Publish date:

College Football Week 10 Best Bets: Pac-12 Edition

Oregon State QB Jake Luton

After going 1-1 last week (I wish I included my leans as official plays!), our record here is now 24-14 (63.2%) on the season. As always, SI Gambling will be using current odds (as of Wednesday at 3:30 p.m. EST this week) from New Jersey sportsbooks (FanDuel, DraftKings, William Hill, PointsBet) for best bets every week. There will be more best bets later in the week, however let's start off with two Pac-12 lines that jumped out immediately, though I am keeping my eye on the injury situation in another Pac-12 game in Los Angeles.  

Oregon State at Arizona: Oregon State +5.5 (-110) at PointsBet

If Oregon State is still undervalued in the betting market, we will continue to bet on the Beavers.

Oregon State has won its past two Pac-12 road games, pulling off upsets over UCLA and California. The common theme with both has been the Beavers’ ability to generate tackles for loss and force opponents into second- and third-and-longs. Oregon State has a pretty terrible defense otherwise, but obviously the Beavers would have a much better shot at getting off the field by getting stops behind the line of scrimmage.

The Beavers had three sacks and eight TFLs against UCLA, and then posted a remarkable nine sacks and 14 tackles for loss against Cal. Oregon State is tied for fifth in the country in TFLs per game (8.57), a huge jump from its 122nd standing last season (4.42). But what also helped is that UCLA ranks 112th in tackles for loss allowed per game (7.25), while Cal is tied for 117th in that department (7.50).

And the team that Cal is tied with at 117th? That would be Arizona.

Now, the Wildcats also are one of the more explosive teams in the conference. Arizona ranks 18th in yards per play (6.63), is tied for 15th in plays of at least 20 yards (48) and is tied for third in plays of at least 40 yards (18). The Wildcats’ offense, however, has suffered a drop-off in Pac-12 play. After racking up 7.68 YPP against non-conference foes, Arizona is averaging 5.97 YPP vs. Pac-12 opponents. That 7.68 would rank third nationally in yards per play, while the 5.97 would be tied for 57th.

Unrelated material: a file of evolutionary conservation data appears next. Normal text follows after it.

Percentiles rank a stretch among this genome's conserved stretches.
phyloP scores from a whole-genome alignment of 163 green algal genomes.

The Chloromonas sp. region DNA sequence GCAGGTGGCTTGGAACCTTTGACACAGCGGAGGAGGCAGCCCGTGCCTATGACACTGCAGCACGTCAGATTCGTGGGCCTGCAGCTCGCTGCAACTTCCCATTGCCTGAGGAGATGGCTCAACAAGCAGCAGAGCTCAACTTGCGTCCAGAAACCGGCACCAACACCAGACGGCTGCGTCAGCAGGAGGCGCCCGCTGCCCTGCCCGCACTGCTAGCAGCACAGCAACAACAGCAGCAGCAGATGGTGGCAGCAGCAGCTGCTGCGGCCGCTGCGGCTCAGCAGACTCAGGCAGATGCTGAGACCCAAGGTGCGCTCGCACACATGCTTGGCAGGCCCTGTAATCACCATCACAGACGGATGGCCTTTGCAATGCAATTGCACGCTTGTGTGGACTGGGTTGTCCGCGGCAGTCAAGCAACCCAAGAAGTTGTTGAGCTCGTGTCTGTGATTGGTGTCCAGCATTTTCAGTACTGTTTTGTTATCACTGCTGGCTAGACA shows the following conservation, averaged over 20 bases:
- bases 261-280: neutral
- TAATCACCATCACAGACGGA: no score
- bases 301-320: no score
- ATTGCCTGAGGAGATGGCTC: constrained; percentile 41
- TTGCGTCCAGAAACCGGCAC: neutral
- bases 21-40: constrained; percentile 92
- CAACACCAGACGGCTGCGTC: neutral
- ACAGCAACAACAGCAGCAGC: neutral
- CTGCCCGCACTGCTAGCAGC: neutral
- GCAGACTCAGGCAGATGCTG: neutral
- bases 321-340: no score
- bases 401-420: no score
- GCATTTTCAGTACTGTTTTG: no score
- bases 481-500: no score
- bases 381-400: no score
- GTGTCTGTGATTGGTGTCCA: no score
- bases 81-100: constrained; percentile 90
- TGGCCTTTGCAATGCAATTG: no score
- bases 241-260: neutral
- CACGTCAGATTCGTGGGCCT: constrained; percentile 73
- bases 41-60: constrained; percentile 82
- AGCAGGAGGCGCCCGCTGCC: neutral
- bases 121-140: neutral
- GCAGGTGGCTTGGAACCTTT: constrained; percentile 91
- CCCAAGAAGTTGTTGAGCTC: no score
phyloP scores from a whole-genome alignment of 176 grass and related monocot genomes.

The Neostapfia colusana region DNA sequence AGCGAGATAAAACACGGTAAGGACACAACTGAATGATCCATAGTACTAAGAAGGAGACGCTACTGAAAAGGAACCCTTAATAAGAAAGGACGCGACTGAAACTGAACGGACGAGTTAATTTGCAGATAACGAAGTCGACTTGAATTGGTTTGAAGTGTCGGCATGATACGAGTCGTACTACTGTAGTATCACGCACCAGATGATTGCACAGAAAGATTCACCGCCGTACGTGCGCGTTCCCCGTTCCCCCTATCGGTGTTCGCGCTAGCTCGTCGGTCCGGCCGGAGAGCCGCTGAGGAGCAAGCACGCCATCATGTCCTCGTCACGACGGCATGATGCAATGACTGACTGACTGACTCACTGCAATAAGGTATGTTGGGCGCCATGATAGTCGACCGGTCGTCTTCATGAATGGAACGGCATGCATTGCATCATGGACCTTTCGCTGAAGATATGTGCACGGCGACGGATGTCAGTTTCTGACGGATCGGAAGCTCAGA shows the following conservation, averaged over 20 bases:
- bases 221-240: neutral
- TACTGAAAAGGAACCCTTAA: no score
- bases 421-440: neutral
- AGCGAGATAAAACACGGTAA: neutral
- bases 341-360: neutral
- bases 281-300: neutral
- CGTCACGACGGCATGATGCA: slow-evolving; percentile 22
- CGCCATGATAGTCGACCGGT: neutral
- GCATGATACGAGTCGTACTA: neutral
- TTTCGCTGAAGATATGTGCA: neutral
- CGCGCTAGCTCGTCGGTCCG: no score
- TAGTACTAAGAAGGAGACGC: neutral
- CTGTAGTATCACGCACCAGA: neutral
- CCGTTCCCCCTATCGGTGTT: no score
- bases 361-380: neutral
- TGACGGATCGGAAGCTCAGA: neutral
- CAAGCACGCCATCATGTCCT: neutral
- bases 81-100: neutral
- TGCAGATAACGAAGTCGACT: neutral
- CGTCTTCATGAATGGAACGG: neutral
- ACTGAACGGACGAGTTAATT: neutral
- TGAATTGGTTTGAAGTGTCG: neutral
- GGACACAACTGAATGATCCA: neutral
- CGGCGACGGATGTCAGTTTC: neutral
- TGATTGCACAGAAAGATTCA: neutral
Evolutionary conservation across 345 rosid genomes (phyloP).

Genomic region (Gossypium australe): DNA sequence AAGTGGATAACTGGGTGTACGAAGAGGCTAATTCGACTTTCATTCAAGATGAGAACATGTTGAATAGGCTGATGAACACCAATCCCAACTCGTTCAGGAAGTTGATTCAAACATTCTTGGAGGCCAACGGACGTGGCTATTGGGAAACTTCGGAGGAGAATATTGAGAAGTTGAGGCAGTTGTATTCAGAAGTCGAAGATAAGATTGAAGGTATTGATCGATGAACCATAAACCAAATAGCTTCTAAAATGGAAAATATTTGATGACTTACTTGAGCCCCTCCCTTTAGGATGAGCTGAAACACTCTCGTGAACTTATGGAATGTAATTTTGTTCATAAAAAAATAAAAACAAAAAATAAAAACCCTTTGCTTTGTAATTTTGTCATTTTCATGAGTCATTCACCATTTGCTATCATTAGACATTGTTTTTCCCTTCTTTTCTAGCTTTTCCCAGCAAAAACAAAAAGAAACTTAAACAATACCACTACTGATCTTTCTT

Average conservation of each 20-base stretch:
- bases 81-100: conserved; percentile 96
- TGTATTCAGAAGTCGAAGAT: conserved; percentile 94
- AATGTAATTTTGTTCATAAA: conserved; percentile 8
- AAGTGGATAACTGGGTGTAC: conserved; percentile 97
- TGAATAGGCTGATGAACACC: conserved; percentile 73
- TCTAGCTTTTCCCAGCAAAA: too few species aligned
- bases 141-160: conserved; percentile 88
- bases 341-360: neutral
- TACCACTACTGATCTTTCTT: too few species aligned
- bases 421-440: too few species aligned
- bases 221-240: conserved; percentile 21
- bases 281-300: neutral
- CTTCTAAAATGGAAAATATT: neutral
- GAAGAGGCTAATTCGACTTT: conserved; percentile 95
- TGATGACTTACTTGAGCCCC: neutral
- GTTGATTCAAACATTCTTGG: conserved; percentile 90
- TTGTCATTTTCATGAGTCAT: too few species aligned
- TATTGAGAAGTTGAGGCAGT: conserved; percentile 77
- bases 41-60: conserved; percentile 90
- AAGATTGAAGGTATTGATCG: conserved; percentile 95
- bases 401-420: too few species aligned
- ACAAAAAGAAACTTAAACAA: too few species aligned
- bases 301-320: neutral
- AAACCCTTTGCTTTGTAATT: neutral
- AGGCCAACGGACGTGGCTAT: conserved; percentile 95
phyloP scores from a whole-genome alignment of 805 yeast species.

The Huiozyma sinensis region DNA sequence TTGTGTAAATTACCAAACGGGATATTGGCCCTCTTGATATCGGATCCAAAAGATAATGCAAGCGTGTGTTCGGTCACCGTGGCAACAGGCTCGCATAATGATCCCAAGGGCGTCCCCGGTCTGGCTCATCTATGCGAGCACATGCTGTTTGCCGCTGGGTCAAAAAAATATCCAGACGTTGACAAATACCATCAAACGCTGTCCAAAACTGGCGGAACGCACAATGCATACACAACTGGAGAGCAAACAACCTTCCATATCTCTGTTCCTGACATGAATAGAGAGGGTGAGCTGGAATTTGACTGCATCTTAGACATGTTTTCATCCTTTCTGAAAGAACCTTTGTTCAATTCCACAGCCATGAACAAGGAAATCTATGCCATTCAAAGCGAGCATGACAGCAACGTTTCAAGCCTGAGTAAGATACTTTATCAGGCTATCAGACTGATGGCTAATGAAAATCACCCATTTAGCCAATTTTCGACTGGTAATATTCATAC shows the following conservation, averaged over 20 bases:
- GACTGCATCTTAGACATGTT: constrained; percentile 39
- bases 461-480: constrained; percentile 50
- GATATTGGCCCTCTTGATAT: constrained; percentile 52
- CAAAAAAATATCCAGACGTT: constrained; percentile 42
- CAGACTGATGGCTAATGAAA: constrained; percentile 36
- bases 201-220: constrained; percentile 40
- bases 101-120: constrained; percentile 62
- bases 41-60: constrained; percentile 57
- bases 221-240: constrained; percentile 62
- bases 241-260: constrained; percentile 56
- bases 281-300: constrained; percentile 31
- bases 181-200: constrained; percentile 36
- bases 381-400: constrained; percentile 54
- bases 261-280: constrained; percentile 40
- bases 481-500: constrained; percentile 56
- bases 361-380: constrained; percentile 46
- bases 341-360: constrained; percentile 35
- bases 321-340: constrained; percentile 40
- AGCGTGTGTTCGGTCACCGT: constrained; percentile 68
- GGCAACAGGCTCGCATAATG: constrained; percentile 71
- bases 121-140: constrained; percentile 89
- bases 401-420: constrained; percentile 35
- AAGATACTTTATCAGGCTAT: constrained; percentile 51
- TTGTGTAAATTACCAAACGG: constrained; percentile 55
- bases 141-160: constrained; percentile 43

Arizona has been rotating Khalil Tate and Grant Gunnell in at quarterback. Tate is a dynamic dual-threat QB, but he’s been plagued by inconsistency. The old saying is if you have two quarterbacks, you don’t have one, and I wonder if playing with two quarterbacks with completely different styles of play is the optimal set-up for this Arizona offense.

Oregon State’s offense is surprisingly 64th yards per play (5.87), as I honestly would’ve guessed that number would’ve been higher. But the Beavers’ offense has struggled against good defenses, only putting up 3.4 YPP vs. Utah and 4.0 YPP vs. Cal. In two games against subpar Pac-12 defenses, Oregon State has notched 7.0 YPP (Stanford) and 7.7 YPP (UCLA).

SI Recommends

Luckily for the Beavers, Arizona’s defense is in a similar class as Stanford and UCLA’s, as the Wildcats allow 6.20 YPP (99th), while the Cardinal and Bruins are at 6.21 (100th) and 6.55 (120th) respectively. In fact, it’s gotten so bad on that end in Tucson that Arizona just fired defensive coordinator Marcel Yates and linebackers coach John Rushing after this past weekend’s 41-31 loss to Stanford. The Wildcats allowed a combined 133 points in their past three games, all losses to Washington, USC and Stanford. Each team crossed the 40-point mark against Arizona, yet those three teams have combined for just one other 40-point performance between them in 14 other Pac-12 games.